Comedian Mitch Hedberg once said, “The depressing thing about tennis is that no matter how good I get, I’ll never be as good as a wall.”
Speak for yourself, Mitch. Because with a tennis ball machine, you’ll be giving that wall—or, at least a very worthy opponent—a run for its money.
Whether you play on clay, grass, concrete or the occasional water court, a tennis ball machine helps players hone their skills for a more fluid game. You decide how fast, where, and how often the machine spits tennis balls so you can practice at a pace to your liking.
Novak Djokovic’s haul from winning the 2015 Wimbledon Championships was nearly $3 million, enough to invest in about 850 high-end tennis ball machines.
However, you’ll probably want know exactly what you’re getting from your tennis ball machine before throwing that kind of cash on the counter. Are you looking for something your ten year old could practice their forehand with? Are you a high school kid on the verge of mastering that top-spin return? Looking to improve your reaction time?
Whatever your needs, there’s a tennis ball machine out there to help you meet your unique goals—and all with a unique price tag.
Unfortunately, the phrase “leave it all on the court” doesn’t apply to tennis ball machines. And as common sense would suggest, it’s best to store your tennis ball machine somewhere it will be protected from the elements and wicked backhands—think a garage, shed or spare closet. If you must leave your tennis ball machine outside, invest in a heavy-duty cover so any downpours or sandstorms won’t leave your machine damaged.
Tennis ball machines weigh anywhere from 20 to 99 pounds, and offer varying solutions for transport. Some machines, like the Lobster Elite Models, offer compact designs complete with wheels and handles. Others like the Tennis Tutor are literal boxes that need to be carried around. Depending on who’s using the machine and how far it needs to go should play a part in the unit you invest in.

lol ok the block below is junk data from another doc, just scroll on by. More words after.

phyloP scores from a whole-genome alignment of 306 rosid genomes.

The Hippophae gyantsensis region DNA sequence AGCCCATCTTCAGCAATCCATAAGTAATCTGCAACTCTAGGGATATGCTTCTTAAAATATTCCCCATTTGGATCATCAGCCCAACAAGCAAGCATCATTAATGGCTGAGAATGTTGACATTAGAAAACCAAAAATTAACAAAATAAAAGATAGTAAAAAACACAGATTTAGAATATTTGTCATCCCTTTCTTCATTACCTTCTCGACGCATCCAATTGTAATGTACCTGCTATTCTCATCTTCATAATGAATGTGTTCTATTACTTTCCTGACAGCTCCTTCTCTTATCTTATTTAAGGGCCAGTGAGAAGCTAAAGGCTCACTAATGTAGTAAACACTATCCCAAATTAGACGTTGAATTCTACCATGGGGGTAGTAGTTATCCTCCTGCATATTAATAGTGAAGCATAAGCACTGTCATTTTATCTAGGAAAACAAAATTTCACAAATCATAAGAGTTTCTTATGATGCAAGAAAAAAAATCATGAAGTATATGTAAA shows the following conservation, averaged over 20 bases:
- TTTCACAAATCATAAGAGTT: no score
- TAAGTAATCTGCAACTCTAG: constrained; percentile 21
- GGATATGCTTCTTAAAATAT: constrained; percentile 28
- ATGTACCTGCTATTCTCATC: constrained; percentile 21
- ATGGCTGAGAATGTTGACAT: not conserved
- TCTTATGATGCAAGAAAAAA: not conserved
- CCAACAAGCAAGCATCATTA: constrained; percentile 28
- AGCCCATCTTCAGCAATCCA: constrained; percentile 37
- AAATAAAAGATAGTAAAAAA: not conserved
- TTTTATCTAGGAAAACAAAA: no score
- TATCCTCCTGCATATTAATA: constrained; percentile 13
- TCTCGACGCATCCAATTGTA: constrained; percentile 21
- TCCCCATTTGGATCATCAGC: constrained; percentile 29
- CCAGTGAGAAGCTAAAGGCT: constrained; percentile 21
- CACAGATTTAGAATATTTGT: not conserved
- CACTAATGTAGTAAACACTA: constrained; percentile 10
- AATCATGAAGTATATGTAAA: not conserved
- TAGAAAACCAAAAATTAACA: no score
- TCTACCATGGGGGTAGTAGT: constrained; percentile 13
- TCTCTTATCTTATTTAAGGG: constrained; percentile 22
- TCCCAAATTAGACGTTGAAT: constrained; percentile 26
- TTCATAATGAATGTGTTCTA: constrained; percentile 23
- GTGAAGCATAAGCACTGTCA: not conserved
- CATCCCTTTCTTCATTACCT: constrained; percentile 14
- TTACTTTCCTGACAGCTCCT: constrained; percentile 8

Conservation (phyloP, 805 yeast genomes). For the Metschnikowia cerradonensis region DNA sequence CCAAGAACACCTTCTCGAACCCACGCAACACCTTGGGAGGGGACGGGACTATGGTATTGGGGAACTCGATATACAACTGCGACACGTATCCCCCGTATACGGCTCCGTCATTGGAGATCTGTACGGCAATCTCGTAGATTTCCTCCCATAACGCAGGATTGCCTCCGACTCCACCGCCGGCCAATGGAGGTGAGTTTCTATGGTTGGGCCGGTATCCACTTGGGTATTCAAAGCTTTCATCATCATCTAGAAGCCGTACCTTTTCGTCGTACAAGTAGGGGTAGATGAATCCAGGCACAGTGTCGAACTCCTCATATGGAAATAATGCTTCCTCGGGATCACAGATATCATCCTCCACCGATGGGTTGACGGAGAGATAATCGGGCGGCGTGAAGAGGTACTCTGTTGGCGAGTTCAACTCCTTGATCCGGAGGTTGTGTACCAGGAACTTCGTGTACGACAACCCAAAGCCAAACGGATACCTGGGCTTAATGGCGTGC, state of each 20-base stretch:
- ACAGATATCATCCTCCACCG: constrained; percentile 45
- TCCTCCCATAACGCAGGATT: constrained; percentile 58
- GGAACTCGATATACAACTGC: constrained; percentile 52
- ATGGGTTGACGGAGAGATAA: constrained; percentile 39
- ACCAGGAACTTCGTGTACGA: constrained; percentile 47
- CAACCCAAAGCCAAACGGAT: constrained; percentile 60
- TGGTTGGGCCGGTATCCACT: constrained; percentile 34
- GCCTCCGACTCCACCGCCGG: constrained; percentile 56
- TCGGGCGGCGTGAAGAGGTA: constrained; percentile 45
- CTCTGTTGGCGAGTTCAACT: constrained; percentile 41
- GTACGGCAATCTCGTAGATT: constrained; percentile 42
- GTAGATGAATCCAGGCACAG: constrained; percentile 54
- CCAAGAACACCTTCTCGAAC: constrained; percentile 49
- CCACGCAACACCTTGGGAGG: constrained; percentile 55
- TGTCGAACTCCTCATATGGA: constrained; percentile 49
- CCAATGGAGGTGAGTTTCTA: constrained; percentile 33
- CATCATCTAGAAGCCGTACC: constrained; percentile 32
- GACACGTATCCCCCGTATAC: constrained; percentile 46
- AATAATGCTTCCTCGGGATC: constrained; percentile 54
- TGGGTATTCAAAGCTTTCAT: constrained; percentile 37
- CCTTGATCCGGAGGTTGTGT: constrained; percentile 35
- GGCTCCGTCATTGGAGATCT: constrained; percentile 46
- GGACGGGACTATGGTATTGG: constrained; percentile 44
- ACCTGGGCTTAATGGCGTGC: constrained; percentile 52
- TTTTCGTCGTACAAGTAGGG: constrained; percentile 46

250 tennis balls probably sounds great if you’re A) a golden retriever or B) a very eager ball boy or C) someone who truly doesn’t mind picking up after a workout. While the number of balls you practice with is ultimately up to you, consider what ball capacity you’ll need without overdoing it.
Like betting on a Williams sister, you only have a couple options when it comes to powering up your tennis ball machine: battery or AC cord. If going the AC cord rout, make sure your court has an outlet nearby to plug into. It’d also be wise bring along a 16 gauge or heavier extension cord.
While smaller, less powerful tennis ball machines take regular batteries, most units are rechargeable and last for around 4-6 hours. Even then, you could invest in an AC cord attachment for continuous power. Keep in mind it’s best to charge your tennis ball machine directly after use and can take up to 18 hours to get fully juiced.